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Brendan Smith on Brad Marchand: ‘That’s why he’s great’ 04.23.14 at 3:01 pm ET
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Brendan Smith knows what Brad Marchand is all about. (AP)

Brendan Smith knows what Brad Marchand is all about. (AP)

DETROIT — Add Brendan Smith to the list of folks who were suspicious of Brad Marchand‘s actions when Marchand held his right knee after receiving a leg check from Smith on his left leg in the second period of the Bruins’ 3-0 Game 3 victory over the Red Wings.

Though Marchand planted his right leg and twisted it as he fell to the ice, video of the hit made the rounds on the internet suspecting that Marchand, trying to fake an injury in an effort to draw a penalty, forgot which leg to sell.

Smith said he saw a picture of the play and found it “interesting.” Upon having Marchand’s explanation — that he had twisted the other knee — relayed to him Wednesday, Smith sarcastically said “oh” and said “I’ll let you guys be the judge of that.”

“That’s the kind of player he is and he’s lived off of it for a long time and that’s why he’s great,” Smith said. “That’s something that he’s going to do, but it’s kind of funny when you get caught like that when you go down on your left leg and you’ve got your right leg up. But that’s how he is and how he plays.

“It’s worked for him. You think about last year’s playoffs. He baited [Matt] Cooke into maybe fighting and then he wheeled up the wing and put it top shelf, but that’s something that he does. He’s an antagonizer, he’s like a pest kind of a guy, but he’s very good at it and he’s one of the best in the league at that. It’s good that the refs can understand that and go from that.”

Marchand has been going after Smith since the opening shifts of Game 1. Smith denied that Marchand was getting under his skin but did say he has a problem with his cheap shots.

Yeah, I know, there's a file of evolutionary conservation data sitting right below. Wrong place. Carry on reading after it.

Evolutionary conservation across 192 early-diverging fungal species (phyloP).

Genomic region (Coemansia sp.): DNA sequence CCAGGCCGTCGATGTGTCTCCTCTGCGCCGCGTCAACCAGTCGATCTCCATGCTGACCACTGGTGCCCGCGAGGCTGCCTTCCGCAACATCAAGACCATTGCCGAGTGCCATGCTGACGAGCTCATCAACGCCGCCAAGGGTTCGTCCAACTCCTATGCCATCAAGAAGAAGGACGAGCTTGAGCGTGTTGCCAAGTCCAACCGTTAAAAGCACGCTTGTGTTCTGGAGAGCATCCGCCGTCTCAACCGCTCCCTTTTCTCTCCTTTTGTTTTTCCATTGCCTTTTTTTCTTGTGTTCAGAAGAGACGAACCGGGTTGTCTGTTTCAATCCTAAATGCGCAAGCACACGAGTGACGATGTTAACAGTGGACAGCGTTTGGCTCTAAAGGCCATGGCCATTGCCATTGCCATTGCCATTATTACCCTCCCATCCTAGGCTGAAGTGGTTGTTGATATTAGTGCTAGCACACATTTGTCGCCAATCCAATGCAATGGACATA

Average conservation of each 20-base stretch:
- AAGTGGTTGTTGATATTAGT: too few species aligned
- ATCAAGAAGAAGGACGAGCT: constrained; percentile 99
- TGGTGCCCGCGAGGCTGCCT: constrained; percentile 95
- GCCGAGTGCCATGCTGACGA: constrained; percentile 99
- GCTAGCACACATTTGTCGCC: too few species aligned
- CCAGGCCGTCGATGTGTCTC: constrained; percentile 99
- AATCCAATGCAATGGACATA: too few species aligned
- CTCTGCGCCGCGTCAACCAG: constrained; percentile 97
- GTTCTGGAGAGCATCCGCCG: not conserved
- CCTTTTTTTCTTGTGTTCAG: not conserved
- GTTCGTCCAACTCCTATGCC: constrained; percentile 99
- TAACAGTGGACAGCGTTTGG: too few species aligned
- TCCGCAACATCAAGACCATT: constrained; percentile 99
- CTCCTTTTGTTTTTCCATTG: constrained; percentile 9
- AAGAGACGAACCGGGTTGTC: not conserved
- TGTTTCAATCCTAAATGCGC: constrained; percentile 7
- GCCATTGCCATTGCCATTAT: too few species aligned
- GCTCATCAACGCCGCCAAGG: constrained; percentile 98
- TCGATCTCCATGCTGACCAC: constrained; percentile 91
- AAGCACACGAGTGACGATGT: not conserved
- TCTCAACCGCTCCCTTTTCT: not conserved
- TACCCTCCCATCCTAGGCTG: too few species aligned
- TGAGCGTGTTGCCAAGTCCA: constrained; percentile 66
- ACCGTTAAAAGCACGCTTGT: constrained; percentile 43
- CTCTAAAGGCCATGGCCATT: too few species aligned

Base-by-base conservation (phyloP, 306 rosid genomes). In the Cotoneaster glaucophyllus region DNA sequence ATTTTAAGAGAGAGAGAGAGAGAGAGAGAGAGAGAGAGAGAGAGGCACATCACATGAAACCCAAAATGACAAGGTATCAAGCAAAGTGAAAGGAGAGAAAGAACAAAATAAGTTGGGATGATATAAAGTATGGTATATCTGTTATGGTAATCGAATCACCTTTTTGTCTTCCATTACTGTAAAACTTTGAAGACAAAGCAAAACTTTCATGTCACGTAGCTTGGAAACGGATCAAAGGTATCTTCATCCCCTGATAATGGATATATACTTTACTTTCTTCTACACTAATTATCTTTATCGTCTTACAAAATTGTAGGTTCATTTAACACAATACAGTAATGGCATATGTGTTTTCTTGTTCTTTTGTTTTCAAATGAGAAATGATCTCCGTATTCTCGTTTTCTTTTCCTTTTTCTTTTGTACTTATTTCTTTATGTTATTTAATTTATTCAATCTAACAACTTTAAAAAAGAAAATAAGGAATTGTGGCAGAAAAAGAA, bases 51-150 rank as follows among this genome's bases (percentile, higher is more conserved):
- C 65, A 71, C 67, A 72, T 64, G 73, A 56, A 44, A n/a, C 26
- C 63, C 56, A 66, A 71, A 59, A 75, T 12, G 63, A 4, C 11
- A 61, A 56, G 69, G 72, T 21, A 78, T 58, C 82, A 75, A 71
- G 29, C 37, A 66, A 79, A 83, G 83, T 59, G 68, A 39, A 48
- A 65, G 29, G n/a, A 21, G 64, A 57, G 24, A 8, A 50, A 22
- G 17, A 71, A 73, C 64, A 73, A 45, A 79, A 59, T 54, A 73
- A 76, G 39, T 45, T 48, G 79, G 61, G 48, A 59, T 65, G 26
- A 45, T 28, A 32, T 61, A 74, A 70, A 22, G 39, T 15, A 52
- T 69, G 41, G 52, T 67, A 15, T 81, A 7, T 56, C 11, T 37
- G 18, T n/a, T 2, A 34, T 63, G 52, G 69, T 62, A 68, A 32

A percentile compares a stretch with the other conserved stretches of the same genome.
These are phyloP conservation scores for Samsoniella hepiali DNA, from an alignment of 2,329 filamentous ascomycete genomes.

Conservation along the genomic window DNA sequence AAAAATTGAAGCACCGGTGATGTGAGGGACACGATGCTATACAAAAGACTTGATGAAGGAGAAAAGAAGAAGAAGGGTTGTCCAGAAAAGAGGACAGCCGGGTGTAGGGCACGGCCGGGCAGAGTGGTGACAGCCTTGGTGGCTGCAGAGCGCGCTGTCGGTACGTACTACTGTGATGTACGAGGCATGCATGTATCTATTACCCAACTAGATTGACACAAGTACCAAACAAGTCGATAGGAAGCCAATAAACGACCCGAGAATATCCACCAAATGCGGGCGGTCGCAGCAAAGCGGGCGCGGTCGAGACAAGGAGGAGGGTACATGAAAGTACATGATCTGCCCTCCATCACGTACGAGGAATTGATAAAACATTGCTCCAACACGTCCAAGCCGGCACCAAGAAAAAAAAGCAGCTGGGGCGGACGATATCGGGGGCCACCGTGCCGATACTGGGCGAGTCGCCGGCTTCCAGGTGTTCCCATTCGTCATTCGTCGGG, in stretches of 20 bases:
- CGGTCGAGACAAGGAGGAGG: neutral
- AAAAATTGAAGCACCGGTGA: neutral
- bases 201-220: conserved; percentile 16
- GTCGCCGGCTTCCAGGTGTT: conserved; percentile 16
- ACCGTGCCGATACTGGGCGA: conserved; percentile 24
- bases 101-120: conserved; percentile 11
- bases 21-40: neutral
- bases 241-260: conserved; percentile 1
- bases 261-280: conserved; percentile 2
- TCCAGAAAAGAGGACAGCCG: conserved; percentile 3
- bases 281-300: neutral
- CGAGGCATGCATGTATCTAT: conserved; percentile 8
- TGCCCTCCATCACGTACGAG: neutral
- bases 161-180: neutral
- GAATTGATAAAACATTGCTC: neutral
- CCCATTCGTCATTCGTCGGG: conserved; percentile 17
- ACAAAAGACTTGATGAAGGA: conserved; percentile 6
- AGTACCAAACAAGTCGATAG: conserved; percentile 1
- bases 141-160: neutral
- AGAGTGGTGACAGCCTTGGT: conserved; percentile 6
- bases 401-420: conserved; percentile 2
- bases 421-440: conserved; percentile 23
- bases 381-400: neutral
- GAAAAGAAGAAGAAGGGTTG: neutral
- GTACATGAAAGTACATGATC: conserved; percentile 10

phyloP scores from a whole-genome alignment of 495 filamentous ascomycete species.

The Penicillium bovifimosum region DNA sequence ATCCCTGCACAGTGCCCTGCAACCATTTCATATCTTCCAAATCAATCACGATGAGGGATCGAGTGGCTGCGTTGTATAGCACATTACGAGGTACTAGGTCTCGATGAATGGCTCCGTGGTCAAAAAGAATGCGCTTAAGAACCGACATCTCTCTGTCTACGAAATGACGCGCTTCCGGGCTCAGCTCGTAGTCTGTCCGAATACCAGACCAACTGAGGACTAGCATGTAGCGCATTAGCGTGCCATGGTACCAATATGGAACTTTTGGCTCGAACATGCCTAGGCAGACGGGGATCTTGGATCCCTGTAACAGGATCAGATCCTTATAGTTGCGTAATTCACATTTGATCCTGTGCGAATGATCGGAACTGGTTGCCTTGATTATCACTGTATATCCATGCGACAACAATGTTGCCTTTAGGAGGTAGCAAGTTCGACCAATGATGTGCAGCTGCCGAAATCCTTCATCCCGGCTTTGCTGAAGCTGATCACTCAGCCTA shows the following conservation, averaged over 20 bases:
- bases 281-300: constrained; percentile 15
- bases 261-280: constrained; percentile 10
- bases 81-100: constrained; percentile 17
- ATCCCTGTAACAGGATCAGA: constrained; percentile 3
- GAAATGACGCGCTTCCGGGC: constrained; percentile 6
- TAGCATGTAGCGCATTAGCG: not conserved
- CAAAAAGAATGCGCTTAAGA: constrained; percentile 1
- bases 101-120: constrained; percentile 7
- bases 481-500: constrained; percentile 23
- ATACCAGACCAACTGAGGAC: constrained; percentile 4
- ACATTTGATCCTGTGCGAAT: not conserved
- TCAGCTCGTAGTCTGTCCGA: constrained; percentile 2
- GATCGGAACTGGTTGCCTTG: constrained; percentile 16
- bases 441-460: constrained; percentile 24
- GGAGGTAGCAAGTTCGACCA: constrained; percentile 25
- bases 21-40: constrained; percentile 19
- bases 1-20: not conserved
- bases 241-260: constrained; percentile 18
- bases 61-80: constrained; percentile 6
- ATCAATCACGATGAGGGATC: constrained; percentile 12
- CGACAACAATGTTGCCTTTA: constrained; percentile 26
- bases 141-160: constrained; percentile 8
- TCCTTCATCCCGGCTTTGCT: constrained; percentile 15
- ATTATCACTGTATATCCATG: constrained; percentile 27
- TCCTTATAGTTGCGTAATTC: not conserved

“I don’t know him, so I don’t know,” Smith said. “I don’t like some of the cheap shots here and there. Nobody really does — name somebody and I’ll call you a liar because nobody really likes cheap shots. In that sense, I don’t like how he plays in that sense, I don’t like how he plays in that way. Other than that way, I don’t really know him, so I can’t comment.”

Read More: Brad Marchand, Brendan Smith,
Brad Marchand probably did not dive in Game 3 vs. Red Wings 04.22.14 at 10:53 pm ET
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DETROIT — Brad Marchand is a dirty player and we’ve all seen him dive in the past.

There. Now that you know this isn’t an ode to the Bruins resident pest, let’s get to the matter at hand: Marchand most likely did not fake an injury to the wrong knee in the second period of Game 3 against the Red Wings.

Just over five minutes into the second period, Marchand went to jump out of the way to avoid a collision between he and Brendan Smith. The result was a leg check from Smith, who made contact with Marchand’s left knee.

Marchand fell to the ice, was slow to get up and Smith was penalized tripping. Soon after, video began circulating of the play, noting that Marchand was grabbing his right knee while on the ice. Marchand was doing a poor job, the good ship internet alleged, of faking an injury to the wrong leg.

But that isn’t what happened.

Marchand was grabbing his right knee because his right knee was the one that twisted all funkily and hit the ice when he fell. In fact, if he grabbed his left knee it would have been faking given that Smith didn’t actually make contact with the knee.

“I twisted it when I landed there,” Marchand said of his right knee. “It kind of felt like a pop, and my leg was tingling a bit. I just wanted to make sure it was OK and moving right.”

Marchand said he told the official that made the call that he didn’t think Smith’s hit was dirty.

“I even said that to the ref after when he asked what happened,” Marchand said. “I just tried to jump around him and he clipped me a little bit, but it was just more how I landed, so it was the right call.”

Read More: Brad Marchand, Brendan Smith,
Reilly Smith stops cold streak ‘burden’ from leaking into playoffs 04.20.14 at 7:46 pm ET
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Reilly Smith

Reilly Smith

The first half of Reilly Smith‘s season was great. The second wasn’t. In the Bruins’ Game 2 win over the Red Wings, he made the start to his playoff career a bit more encouraging than the previous three months.

With the Bruins on a first-period power play and Loui Eriksson providing his signature brand of finesse netfront work, Patrice Bergeron threw a puck on net from high in the zone. Jimmy Howard made the save but left the rebound in front with bodies galore and Smith raced through the crease and put the puck in the net to make it 2-0. The goal went on to be the game-winner, as the B’s allowed just a Luke Glendening tally in its 4-1 victory.